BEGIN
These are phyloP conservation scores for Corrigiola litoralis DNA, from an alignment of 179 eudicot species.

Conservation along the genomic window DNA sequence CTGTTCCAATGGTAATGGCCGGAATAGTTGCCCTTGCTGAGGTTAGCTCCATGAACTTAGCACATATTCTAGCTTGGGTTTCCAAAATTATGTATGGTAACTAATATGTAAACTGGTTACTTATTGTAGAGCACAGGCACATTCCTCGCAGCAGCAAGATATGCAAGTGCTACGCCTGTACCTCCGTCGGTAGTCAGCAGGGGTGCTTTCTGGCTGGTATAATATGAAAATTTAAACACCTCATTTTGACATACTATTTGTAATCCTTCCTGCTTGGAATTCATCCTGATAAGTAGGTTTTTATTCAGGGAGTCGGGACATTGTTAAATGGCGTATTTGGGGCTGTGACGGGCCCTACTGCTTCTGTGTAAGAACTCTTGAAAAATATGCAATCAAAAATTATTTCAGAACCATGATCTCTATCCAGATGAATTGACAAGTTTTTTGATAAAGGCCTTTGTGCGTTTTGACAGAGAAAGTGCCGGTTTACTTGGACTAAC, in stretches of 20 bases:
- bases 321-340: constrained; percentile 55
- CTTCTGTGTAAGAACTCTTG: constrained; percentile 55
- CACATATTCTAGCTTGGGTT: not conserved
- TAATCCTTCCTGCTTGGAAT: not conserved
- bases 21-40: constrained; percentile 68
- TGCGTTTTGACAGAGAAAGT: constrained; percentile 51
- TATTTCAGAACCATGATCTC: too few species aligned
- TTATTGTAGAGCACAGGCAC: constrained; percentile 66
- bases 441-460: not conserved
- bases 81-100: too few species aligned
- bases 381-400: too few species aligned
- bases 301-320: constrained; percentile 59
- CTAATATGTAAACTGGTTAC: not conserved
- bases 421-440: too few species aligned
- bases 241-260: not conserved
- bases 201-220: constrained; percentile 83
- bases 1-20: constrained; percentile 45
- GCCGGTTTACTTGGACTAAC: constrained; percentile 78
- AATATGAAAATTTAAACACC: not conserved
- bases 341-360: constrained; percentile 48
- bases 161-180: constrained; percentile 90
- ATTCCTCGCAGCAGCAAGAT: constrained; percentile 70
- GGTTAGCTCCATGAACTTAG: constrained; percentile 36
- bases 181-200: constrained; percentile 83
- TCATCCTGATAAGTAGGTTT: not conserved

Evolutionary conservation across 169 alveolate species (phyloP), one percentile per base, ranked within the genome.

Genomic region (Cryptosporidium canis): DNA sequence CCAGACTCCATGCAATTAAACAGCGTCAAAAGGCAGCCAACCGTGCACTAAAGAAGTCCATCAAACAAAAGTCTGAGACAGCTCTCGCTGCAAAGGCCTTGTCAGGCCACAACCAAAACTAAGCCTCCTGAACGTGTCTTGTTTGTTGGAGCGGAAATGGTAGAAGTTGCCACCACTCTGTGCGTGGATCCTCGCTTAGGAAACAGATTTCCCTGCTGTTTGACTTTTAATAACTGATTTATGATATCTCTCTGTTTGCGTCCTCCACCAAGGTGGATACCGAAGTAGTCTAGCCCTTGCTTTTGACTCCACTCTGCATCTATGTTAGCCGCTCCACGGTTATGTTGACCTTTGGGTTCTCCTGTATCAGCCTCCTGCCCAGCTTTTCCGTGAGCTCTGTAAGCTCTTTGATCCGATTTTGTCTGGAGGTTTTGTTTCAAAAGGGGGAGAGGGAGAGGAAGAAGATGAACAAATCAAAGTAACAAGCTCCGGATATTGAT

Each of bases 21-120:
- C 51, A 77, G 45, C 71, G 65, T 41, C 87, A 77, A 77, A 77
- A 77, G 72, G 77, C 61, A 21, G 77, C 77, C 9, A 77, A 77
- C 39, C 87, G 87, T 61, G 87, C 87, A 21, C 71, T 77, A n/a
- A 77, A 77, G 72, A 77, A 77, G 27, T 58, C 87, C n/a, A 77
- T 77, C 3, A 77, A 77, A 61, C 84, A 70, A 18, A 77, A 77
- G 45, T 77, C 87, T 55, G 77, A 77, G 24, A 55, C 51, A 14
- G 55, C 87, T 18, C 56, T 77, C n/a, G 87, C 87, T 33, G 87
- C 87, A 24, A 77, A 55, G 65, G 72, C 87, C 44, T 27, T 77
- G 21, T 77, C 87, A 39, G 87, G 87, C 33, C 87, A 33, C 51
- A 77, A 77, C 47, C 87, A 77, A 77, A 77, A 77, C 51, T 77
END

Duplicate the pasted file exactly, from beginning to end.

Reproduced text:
These are phyloP conservation scores for Corrigiola litoralis DNA, from an alignment of 179 eudicot species.

Conservation along the genomic window DNA sequence CTGTTCCAATGGTAATGGCCGGAATAGTTGCCCTTGCTGAGGTTAGCTCCATGAACTTAGCACATATTCTAGCTTGGGTTTCCAAAATTATGTATGGTAACTAATATGTAAACTGGTTACTTATTGTAGAGCACAGGCACATTCCTCGCAGCAGCAAGATATGCAAGTGCTACGCCTGTACCTCCGTCGGTAGTCAGCAGGGGTGCTTTCTGGCTGGTATAATATGAAAATTTAAACACCTCATTTTGACATACTATTTGTAATCCTTCCTGCTTGGAATTCATCCTGATAAGTAGGTTTTTATTCAGGGAGTCGGGACATTGTTAAATGGCGTATTTGGGGCTGTGACGGGCCCTACTGCTTCTGTGTAAGAACTCTTGAAAAATATGCAATCAAAAATTATTTCAGAACCATGATCTCTATCCAGATGAATTGACAAGTTTTTTGATAAAGGCCTTTGTGCGTTTTGACAGAGAAAGTGCCGGTTTACTTGGACTAAC, in stretches of 20 bases:
- bases 321-340: constrained; percentile 55
- CTTCTGTGTAAGAACTCTTG: constrained; percentile 55
- CACATATTCTAGCTTGGGTT: not conserved
- TAATCCTTCCTGCTTGGAAT: not conserved
- bases 21-40: constrained; percentile 68
- TGCGTTTTGACAGAGAAAGT: constrained; percentile 51
- TATTTCAGAACCATGATCTC: too few species aligned
- TTATTGTAGAGCACAGGCAC: constrained; percentile 66
- bases 441-460: not conserved
- bases 81-100: too few species aligned
- bases 381-400: too few species aligned
- bases 301-320: constrained; percentile 59
- CTAATATGTAAACTGGTTAC: not conserved
- bases 421-440: too few species aligned
- bases 241-260: not conserved
- bases 201-220: constrained; percentile 83
- bases 1-20: constrained; percentile 45
- GCCGGTTTACTTGGACTAAC: constrained; percentile 78
- AATATGAAAATTTAAACACC: not conserved
- bases 341-360: constrained; percentile 48
- bases 161-180: constrained; percentile 90
- ATTCCTCGCAGCAGCAAGAT: constrained; percentile 70
- GGTTAGCTCCATGAACTTAG: constrained; percentile 36
- bases 181-200: constrained; percentile 83
- TCATCCTGATAAGTAGGTTT: not conserved

Evolutionary conservation across 169 alveolate species (phyloP), one percentile per base, ranked within the genome.

Genomic region (Cryptosporidium canis): DNA sequence CCAGACTCCATGCAATTAAACAGCGTCAAAAGGCAGCCAACCGTGCACTAAAGAAGTCCATCAAACAAAAGTCTGAGACAGCTCTCGCTGCAAAGGCCTTGTCAGGCCACAACCAAAACTAAGCCTCCTGAACGTGTCTTGTTTGTTGGAGCGGAAATGGTAGAAGTTGCCACCACTCTGTGCGTGGATCCTCGCTTAGGAAACAGATTTCCCTGCTGTTTGACTTTTAATAACTGATTTATGATATCTCTCTGTTTGCGTCCTCCACCAAGGTGGATACCGAAGTAGTCTAGCCCTTGCTTTTGACTCCACTCTGCATCTATGTTAGCCGCTCCACGGTTATGTTGACCTTTGGGTTCTCCTGTATCAGCCTCCTGCCCAGCTTTTCCGTGAGCTCTGTAAGCTCTTTGATCCGATTTTGTCTGGAGGTTTTGTTTCAAAAGGGGGAGAGGGAGAGGAAGAAGATGAACAAATCAAAGTAACAAGCTCCGGATATTGAT

Each of bases 21-120:
- C 51, A 77, G 45, C 71, G 65, T 41, C 87, A 77, A 77, A 77
- A 77, G 72, G 77, C 61, A 21, G 77, C 77, C 9, A 77, A 77
- C 39, C 87, G 87, T 61, G 87, C 87, A 21, C 71, T 77, A n/a
- A 77, A 77, G 72, A 77, A 77, G 27, T 58, C 87, C n/a, A 77
- T 77, C 3, A 77, A 77, A 61, C 84, A 70, A 18, A 77, A 77
- G 45, T 77, C 87, T 55, G 77, A 77, G 24, A 55, C 51, A 14
- G 55, C 87, T 18, C 56, T 77, C n/a, G 87, C 87, T 33, G 87
- C 87, A 24, A 77, A 55, G 65, G 72, C 87, C 44, T 27, T 77
- G 21, T 77, C 87, A 39, G 87, G 87, C 33, C 87, A 33, C 51
- A 77, A 77, C 47, C 87, A 77, A 77, A 77, A 77, C 51, T 77